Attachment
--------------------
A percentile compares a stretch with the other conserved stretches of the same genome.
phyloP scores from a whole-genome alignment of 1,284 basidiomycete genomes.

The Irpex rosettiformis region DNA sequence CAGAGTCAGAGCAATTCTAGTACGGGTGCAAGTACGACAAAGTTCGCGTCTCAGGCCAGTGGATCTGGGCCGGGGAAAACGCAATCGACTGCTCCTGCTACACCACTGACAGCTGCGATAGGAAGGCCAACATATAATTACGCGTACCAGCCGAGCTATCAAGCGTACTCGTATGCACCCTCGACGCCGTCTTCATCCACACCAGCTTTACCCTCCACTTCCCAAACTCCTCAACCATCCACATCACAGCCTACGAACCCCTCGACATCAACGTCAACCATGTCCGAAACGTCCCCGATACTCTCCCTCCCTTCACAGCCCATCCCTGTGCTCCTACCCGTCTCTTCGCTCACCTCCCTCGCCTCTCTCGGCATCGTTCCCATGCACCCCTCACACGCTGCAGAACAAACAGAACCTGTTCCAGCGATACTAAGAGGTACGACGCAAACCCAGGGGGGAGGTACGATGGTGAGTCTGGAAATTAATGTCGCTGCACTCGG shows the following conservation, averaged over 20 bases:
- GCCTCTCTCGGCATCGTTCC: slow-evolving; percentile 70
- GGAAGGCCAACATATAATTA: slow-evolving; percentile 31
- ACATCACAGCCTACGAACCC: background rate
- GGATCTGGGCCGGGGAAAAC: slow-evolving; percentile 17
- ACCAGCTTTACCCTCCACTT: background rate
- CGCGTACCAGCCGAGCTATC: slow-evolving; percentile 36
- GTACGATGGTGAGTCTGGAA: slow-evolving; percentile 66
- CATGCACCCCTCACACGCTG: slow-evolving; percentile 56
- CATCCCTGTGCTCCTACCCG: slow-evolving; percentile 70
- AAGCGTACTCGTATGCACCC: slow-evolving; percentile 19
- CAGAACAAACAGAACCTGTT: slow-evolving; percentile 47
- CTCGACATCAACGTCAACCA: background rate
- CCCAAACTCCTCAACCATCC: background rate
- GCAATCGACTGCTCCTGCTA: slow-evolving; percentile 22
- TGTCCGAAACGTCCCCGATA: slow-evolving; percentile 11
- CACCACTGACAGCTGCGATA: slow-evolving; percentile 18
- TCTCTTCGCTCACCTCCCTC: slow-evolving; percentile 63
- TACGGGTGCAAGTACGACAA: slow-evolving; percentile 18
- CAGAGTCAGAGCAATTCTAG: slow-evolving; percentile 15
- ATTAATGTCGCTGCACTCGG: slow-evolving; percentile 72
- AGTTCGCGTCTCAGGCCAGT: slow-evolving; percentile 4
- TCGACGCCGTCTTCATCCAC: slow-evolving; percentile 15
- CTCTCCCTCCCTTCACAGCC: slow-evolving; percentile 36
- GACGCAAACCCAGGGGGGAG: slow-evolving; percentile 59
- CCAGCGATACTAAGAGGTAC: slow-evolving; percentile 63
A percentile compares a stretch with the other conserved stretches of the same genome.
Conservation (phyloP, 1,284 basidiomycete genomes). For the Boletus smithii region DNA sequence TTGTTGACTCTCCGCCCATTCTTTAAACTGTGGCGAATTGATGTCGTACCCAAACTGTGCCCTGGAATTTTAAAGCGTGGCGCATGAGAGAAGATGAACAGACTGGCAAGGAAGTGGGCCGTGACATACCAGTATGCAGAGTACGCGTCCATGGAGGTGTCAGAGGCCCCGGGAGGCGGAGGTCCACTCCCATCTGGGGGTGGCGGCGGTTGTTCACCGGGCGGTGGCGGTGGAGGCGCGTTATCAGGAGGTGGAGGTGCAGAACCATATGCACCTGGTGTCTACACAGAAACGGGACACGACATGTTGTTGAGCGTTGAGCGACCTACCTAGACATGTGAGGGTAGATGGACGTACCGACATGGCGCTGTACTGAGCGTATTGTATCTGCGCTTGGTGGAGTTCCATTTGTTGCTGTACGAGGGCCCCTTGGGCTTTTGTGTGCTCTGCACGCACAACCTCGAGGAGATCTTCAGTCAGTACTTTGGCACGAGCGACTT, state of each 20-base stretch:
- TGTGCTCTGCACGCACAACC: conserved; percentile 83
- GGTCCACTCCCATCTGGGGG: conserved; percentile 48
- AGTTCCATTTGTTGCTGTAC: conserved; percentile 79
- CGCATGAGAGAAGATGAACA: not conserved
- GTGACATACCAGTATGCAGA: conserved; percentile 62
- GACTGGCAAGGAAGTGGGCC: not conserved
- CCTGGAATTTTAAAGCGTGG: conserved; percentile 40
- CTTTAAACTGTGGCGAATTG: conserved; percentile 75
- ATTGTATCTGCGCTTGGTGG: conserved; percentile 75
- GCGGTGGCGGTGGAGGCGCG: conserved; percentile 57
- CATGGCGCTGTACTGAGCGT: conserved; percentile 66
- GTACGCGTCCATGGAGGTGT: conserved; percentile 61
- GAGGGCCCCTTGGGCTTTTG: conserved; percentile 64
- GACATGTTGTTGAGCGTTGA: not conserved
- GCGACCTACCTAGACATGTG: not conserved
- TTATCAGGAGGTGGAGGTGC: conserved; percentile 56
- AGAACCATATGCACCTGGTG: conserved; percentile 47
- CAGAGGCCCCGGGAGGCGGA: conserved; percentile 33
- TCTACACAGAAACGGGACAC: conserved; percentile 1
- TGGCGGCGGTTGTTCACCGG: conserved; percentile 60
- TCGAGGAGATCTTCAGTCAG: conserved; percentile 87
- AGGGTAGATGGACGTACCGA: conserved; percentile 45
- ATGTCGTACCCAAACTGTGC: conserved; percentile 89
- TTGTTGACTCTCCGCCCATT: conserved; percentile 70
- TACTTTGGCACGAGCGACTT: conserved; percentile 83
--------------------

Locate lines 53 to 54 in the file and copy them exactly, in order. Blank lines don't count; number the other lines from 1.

- ATGTCGTACCCAAACTGTGC: conserved; percentile 89
- TTGTTGACTCTCCGCCCATT: conserved; percentile 70